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Program Reference - The Advisors' Blog, January 16, 2009 posting


The Advisors' Blog

January 16, 2009

Pat McGurn on Say-on-Pay

- Broc Romanek,

Earlier this week, Pat McGurn, Special Counsel of RiskMetrics’ ISS Division, participated in a webcast: “Forecast for 2009 Proxy Season: Wild and Woolly.” The excerpt below was culled from the webcast transcript and it deals with "say-on-pay” (Pat also discussed a number of other "hot" compensation issues):

Issue number four is last year's number one issue, which is say-on-pay. I think it's going to go from what I call “stagnation” to “legislation” over the course of the year. I think it's pretty clear right now that Rep. Barney Frank is going to follow through very quickly by reintroducing the say-on-pay legislation, which he passed through the House with a 2/3 vote back in 2007.

The big question, of course, is when will the mandate become effective? I think it's pretty clear that you're not likely to see a federal mandate playing a major role in the 2009 proxy season. By the time the regulations would get written, I think we're looking more at impacting public companies in 2010.
As a result, say-on-pay is going to remain a top shareholder proposal topic in 2009. I think we will see a huge increase in voting support this year, as more and more investors figure this is a fait accompli due to the likelihood of legislation being adopted.

I think last year support stagnated in the 42% range, although we did see a bump up in the number of companies with majority votes on the topic, including a couple of strong votes at Apple and Sun Microsystems. Apple's meeting will be coming up shortly and we may get a good feel on how the issue is going to fare this year.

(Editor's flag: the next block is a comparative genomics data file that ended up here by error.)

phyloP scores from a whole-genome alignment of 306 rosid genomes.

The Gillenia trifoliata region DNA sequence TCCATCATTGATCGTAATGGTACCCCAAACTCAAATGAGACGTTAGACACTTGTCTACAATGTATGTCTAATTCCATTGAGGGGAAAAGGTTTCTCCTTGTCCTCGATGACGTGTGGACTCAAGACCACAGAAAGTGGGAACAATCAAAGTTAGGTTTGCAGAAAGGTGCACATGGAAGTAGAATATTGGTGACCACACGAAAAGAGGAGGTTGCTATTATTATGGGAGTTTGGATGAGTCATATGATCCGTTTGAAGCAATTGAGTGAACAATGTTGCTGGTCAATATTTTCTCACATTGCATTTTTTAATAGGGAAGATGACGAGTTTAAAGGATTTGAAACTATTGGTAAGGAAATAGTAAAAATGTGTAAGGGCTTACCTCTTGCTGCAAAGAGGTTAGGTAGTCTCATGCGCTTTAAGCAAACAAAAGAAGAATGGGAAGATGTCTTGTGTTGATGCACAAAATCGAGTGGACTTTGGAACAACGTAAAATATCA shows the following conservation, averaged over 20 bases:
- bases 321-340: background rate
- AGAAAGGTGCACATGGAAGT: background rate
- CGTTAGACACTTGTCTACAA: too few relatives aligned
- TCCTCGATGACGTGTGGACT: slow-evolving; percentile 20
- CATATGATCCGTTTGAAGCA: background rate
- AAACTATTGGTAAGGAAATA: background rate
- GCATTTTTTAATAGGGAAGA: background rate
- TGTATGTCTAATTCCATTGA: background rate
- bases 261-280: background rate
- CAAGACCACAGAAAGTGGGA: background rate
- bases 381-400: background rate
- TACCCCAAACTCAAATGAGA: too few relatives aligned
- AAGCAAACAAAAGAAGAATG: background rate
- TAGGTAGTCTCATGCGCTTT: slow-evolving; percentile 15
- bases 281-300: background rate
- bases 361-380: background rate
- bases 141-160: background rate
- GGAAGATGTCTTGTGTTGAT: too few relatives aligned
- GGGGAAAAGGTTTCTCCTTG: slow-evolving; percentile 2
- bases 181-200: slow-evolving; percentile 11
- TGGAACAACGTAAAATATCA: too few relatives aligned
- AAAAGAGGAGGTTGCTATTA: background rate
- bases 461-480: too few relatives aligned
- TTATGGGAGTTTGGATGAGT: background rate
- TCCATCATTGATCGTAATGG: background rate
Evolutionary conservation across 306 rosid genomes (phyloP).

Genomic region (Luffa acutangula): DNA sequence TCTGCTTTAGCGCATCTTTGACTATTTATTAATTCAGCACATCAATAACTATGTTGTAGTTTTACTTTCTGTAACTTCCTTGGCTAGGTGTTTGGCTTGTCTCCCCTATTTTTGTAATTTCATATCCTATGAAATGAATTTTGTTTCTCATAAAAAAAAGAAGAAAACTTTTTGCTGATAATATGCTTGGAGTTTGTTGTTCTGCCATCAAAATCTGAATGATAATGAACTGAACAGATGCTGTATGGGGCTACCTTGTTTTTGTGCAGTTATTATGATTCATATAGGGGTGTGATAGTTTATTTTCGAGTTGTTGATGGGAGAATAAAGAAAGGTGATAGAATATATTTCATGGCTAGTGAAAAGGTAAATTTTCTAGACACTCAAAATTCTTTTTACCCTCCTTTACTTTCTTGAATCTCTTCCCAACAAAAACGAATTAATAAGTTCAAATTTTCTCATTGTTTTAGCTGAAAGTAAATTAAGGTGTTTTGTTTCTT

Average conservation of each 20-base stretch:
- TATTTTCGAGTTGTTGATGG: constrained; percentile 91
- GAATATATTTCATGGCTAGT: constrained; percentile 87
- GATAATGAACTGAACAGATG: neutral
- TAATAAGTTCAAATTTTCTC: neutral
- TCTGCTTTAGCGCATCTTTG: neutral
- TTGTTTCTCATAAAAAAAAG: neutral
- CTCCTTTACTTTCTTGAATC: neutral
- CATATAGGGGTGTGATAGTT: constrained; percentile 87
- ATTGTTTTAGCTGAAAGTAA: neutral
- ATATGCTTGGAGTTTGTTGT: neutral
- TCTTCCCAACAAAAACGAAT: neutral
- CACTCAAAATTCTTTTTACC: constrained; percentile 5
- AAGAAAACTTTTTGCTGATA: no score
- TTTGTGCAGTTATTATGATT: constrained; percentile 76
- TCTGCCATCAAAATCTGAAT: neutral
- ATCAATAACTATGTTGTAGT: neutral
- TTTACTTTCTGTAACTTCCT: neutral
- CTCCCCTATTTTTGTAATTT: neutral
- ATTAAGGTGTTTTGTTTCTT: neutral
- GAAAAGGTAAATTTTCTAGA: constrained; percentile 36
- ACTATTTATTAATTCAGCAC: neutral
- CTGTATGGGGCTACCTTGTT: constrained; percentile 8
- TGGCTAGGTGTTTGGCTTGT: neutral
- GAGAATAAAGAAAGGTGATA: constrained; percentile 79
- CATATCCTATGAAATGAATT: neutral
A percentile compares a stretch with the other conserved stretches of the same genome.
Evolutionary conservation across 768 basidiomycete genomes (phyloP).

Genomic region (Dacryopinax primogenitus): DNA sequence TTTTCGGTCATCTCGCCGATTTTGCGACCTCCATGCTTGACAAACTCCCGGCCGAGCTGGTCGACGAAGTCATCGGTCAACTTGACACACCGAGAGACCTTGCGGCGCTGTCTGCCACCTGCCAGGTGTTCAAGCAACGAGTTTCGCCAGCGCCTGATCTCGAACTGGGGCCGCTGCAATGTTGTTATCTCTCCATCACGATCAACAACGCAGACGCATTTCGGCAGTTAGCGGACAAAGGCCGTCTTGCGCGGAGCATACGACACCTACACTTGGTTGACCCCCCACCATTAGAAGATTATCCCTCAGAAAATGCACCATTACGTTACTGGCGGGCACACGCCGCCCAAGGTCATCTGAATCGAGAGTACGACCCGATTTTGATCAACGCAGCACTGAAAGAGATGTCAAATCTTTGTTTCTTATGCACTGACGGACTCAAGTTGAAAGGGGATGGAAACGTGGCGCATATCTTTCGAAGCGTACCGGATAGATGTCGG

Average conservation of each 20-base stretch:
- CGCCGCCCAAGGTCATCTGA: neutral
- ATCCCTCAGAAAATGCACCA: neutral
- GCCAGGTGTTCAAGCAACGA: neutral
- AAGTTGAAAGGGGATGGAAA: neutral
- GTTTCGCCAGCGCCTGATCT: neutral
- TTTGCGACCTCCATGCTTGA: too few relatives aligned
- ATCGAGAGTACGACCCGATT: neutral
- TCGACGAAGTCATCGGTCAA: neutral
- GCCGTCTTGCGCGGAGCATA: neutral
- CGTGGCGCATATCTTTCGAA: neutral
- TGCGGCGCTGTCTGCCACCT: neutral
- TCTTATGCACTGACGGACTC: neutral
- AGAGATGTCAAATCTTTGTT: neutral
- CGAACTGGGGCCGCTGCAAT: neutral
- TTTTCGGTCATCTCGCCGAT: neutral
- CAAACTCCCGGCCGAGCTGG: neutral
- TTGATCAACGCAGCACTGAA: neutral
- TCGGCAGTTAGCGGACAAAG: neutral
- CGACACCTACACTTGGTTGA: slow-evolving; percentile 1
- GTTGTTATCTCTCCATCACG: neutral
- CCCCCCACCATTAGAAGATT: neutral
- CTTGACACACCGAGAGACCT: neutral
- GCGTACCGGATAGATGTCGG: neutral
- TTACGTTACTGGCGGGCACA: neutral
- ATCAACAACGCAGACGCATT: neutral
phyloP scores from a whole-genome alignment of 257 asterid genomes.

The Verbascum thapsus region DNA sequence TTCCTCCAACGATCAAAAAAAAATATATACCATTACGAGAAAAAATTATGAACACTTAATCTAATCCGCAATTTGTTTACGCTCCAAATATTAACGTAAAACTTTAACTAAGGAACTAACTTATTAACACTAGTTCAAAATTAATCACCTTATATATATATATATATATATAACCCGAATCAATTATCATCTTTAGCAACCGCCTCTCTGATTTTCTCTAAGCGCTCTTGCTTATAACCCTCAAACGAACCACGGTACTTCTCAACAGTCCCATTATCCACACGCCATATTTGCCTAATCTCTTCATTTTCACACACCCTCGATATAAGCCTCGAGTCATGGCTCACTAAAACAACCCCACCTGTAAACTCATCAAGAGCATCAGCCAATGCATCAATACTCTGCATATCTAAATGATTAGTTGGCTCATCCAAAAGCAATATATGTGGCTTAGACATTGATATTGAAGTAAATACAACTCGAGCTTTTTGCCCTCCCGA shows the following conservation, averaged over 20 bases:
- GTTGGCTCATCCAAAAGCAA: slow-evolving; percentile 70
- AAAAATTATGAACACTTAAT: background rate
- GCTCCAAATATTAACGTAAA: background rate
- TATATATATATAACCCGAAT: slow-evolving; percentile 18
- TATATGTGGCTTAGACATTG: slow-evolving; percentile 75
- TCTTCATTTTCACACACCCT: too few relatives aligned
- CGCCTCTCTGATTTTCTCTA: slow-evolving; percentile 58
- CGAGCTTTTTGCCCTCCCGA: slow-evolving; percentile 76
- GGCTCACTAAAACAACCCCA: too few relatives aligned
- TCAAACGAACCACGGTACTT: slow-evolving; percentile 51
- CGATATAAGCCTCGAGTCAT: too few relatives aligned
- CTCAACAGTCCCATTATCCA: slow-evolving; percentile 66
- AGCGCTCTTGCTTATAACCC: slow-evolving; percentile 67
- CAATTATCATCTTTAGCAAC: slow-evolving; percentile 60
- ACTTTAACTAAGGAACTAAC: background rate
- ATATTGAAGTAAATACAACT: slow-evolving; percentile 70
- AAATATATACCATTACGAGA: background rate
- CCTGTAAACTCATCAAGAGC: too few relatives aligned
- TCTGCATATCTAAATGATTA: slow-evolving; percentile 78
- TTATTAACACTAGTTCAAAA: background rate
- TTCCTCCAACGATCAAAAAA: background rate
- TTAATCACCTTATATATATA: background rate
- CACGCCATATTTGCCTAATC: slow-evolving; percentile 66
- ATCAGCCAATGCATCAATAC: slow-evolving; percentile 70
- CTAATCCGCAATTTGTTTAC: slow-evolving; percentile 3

Suffice it to say, we're likely to see some of the mutual fund complexes that have held out and continue to vote against say-on-pay perhaps flipping this year and supporting the resolutions given the likelihood of a legislative solution on this issue. I think management votes have already been promised by more than ten firms. We saw very strong support at Aflac, the first company in the US to have a management-proposed say-on-pay vote, and the resolution on the ballot was supported by 95% of the votes cast range.

We've also seen the first major significant “thumbs down” on a say-on-pay resolution offered by a board this past season at Jackson Hewitt Tax Services, where nearly 40% of the votes cast were cast “thumbs down” on that management proposal. Clearly Jackson Hewitt has not sunk into the sea, so the naysayer's notion that this will cause corporate calamity if there's a high “no vote” on a management proposal did not come to bear. I think this will eliminate one more argument that's been used to urge people to vote against say-on-pay.

Board members still don't appear to be warming up to the concept of say-on-pay. Even though it is looking highly inevitable at this point in time, we do expect to see a number of boards break ranks this season and become early adopters on management proposals, if for no other reason than it gives them some discretion at least for 2009 to design a management proposal on say-on-pay in the fashion that they'd like to see it designed. In doing so, they could actually have some impact perhaps on how the SEC finally writes regulations that will mandate these annual advisory votes for all public companies.


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